Foot Swelling in a Woman
During a routine office visit, a 64-year-old woman who has had type 2 diabetes for more than 10 years complains of increased pedal edema. The edema is minimal on awakening and worsens throughout the day.
HISTORY AND REVIEW OF SYSTEMS
The patient also has stiffness in the hands and facial puffiness on awakening. There is no history of edema or congestive heart failure symptoms. A urinalysis performed 18 months earlier showed no proteinuria; an ECG done at the same time was also normal. She takes a sulfonylurea twice daily for glycemic control and metoprolol(Drug information on metoprolol), 50 mg/d, for hypertension.
The patient is overweight at 63 kg (138.5 lb) (ideal weight for her height is 55 kg [121 lb]). Heart rate is 90 beats per minute; blood pressure is 155/92 mm Hg. Heart and lungs are normal. Neck veins are not distended, and there is no hepatojugular reflux. No abdominal distention or organomegaly. There is 2+ edema from the feet to the middle of both calves. Peripheral pulses are intact. No focal neurologic deficits; peripheral nerves are intact. A fundus examination reveals proliferative retinopathy.
LABORATORY AND IMAGING RESULTS
Hemogram is normal. Random blood glucose level is 206 mg/dL. Serum creatinine level is 1.6 mg/dL; potassium, 4.7 mEq/L; total cholesterol, 222 mg/dL; triglycerides, 299 mg/dL; glycosylated hemoglobin, 7.9%; and albumin, 3.2 g/dL. Urinalysis shows 3+ proteinuria on dipstick. ECG findings are unchanged from 18 months earlier.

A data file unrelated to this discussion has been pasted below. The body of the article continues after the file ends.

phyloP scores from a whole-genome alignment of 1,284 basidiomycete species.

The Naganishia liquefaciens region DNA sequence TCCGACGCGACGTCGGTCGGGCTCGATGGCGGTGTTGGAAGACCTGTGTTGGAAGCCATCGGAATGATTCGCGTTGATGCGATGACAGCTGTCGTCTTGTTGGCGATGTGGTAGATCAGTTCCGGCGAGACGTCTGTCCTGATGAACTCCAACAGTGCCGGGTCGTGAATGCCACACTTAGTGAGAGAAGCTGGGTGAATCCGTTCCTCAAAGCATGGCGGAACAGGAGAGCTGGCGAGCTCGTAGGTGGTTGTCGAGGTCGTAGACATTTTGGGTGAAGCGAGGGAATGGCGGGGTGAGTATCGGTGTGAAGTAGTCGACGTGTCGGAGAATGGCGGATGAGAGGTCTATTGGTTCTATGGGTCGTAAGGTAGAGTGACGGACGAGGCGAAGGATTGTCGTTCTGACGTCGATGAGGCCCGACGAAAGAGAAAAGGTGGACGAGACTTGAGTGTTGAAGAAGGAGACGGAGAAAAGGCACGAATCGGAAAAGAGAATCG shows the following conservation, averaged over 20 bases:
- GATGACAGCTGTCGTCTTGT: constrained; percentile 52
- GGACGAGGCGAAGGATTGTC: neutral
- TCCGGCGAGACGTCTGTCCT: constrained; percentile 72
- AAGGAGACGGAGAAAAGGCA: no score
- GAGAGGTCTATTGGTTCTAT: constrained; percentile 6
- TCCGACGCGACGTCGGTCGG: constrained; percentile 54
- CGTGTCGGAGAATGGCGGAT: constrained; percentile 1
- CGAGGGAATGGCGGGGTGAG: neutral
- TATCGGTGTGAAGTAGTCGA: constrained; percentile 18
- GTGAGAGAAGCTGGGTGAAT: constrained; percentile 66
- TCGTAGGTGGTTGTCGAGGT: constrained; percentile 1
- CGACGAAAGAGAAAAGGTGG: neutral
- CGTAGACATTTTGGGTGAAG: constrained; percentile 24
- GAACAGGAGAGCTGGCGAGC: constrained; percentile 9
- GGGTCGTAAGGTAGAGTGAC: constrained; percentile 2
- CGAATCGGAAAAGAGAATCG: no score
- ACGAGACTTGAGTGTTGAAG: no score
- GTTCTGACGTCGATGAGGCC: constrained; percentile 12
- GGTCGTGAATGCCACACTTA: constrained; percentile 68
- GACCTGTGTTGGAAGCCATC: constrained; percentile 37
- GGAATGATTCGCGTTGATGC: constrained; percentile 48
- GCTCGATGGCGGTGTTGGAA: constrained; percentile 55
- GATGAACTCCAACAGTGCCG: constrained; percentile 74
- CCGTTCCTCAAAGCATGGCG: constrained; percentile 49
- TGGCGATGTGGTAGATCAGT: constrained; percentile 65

Which of the following statements about this patient's diabetic
nephropathy is not true?
A. Better glycemic and lipid control are needed to slow the progression of renal disease.
B. Angiotensin-converting enzyme (ACE) inhibitors are contraindicated because of the patient's elevated creatinine level.
C. In patients such as this woman, more effective blood pressure control will reduce both the progression of renal disease and the risk of cardiovascular complications.
D. There is ample evidence that this patient has overt nephropathy.
E. Restriction of dietary protein may help slow the progression of this patient’s renal disease.